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Comment Re:74 at time of crash (Score 2) 425

Oh? Please tell me how a bunch of people doing the same speed creates a dangerous situation.

For the record I agree unless you're overtaking don't be in the lane.

Oh, that's an easy one.

When people who speed can't pass they get irrationally angry and start to do dangerous things, like tailgating, swerving, and suddenly accelerating/braking.

So you see, it's really your fault for making them SO DANGED ANGRY because they can't speed and pass people at that particular instant.

:P

Comment Re:74 at time of crash (Score 1) 425

Agreed!

I always hate that every time there is an accident involving a truck and "regular" vehicle there's always some cop on the news talking about how the truck driver is a professional to it was likely the car driver's fault. I drive about 5MPH over the limit (if the flow of traffic will allow) and often have large trucks tailgate me (pulling up behind me, not me cutting in front of them). I also see them abruptly change lanes in heavy traffic, and exhibit all sorts of the same terrible behaviors I see the regular commuters doing. It's bull$%!t.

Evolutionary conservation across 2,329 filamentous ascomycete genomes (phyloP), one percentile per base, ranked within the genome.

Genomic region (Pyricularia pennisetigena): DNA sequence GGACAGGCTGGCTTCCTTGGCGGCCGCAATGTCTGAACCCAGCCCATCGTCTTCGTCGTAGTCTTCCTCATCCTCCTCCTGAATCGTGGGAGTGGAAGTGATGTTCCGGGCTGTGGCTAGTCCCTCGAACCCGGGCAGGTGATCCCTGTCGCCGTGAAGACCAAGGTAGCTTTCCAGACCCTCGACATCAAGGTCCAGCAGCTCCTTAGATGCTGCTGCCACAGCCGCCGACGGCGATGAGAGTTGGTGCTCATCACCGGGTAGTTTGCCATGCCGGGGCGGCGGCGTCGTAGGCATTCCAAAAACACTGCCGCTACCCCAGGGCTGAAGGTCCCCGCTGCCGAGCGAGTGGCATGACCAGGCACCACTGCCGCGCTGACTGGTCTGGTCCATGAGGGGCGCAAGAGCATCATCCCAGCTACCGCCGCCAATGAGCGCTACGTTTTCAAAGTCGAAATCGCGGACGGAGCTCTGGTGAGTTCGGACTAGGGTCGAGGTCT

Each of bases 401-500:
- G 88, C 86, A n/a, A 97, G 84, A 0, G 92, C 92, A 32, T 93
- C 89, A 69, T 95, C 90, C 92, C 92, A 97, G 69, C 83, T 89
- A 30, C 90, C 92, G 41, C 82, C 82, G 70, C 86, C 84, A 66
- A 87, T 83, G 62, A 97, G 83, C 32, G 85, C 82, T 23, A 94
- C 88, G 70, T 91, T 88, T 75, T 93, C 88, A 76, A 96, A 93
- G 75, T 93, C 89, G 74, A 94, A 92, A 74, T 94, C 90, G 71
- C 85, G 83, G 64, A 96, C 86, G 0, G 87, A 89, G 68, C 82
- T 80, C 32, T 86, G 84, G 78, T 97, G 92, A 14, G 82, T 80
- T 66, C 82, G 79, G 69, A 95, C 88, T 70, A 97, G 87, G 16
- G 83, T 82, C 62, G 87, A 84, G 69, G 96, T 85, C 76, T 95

Comment Re:74 at time of crash (Score 1) 425

I love this topic because I always get to mention the Autobahn. No speed limit and half the traffic fatalities per mile as US interstates, all because the slower people keep right, and allow the faster people to just pass.

I freely admit I generally exceed the speed limit (although usually by more like 5MPH), and I get annoyed when we have five or more lanes through our city and people are driving below the limit in the center and left of center lanes. Someone is in the "proper" lane if they are generally passing people to their right and being passed on the left. At the same time, I don't feel like I should have to get over and go slower so that the person behind me can exceed the limit even more than I am. If it's not going to slow me down, I have no issue moving over to allow a faster driver to pass. I promise you - if you want to go faster than I'm going, I really don't want to be in your way, but you have to give me reasonable time to pass the people I'm passing.